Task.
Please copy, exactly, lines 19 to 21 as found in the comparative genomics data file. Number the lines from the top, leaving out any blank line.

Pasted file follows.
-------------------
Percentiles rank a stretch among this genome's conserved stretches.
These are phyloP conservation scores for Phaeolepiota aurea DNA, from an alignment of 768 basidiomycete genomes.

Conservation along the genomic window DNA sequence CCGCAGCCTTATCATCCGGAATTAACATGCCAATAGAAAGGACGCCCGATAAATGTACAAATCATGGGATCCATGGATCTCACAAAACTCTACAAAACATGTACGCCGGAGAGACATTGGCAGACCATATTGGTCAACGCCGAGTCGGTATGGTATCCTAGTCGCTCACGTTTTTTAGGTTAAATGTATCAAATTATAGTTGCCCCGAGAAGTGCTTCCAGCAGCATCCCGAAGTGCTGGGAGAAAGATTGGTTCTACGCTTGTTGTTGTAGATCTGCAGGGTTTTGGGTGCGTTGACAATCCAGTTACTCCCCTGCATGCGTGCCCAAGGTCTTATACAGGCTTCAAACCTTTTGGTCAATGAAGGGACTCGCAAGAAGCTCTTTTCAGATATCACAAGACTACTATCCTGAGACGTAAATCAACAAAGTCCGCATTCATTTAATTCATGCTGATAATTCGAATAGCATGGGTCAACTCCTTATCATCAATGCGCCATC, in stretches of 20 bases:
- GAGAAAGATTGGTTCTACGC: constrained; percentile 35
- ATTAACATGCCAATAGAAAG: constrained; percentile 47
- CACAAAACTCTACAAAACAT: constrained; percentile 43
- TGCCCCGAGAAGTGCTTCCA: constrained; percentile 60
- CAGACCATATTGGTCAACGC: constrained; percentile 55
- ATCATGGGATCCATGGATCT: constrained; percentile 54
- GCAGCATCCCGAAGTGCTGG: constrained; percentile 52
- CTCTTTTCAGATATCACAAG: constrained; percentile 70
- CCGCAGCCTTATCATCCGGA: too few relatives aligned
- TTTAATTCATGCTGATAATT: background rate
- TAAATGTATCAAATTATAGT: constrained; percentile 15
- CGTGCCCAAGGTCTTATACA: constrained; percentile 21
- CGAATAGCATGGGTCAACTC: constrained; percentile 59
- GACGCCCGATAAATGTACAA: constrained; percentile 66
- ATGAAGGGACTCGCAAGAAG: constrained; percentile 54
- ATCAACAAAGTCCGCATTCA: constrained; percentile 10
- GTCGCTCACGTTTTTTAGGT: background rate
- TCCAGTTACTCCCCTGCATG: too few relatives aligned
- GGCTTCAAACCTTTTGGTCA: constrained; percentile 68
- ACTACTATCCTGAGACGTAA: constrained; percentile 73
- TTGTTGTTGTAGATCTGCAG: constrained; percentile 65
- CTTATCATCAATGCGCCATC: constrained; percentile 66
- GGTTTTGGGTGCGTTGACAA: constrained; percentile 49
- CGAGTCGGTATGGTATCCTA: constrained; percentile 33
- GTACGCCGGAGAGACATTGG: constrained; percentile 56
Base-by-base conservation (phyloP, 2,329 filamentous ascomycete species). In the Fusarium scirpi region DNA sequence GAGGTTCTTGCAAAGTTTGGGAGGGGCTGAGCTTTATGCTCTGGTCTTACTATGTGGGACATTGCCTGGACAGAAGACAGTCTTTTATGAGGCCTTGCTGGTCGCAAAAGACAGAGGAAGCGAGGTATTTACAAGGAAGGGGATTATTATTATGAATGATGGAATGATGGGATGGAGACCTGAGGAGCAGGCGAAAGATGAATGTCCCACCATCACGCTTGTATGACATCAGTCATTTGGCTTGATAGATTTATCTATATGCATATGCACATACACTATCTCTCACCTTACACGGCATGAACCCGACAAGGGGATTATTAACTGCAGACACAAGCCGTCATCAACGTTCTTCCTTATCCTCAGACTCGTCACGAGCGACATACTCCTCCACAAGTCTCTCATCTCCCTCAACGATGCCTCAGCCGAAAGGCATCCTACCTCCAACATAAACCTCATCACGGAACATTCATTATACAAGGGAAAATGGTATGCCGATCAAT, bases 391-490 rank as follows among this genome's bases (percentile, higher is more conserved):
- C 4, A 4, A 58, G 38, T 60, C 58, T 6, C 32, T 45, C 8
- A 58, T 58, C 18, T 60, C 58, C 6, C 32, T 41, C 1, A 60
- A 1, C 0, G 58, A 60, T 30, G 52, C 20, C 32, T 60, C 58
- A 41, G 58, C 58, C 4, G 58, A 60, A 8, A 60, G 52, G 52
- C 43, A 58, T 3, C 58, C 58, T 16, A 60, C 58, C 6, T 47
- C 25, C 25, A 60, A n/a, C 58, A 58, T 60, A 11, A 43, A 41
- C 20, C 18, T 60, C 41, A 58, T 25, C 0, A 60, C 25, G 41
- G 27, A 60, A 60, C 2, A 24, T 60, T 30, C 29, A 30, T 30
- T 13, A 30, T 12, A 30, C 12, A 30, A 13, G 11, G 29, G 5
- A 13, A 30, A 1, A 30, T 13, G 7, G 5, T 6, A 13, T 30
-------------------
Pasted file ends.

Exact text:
- ATCAACAAAGTCCGCATTCA: constrained; percentile 10
- GTCGCTCACGTTTTTTAGGT: background rate
- TCCAGTTACTCCCCTGCATG: too few relatives aligned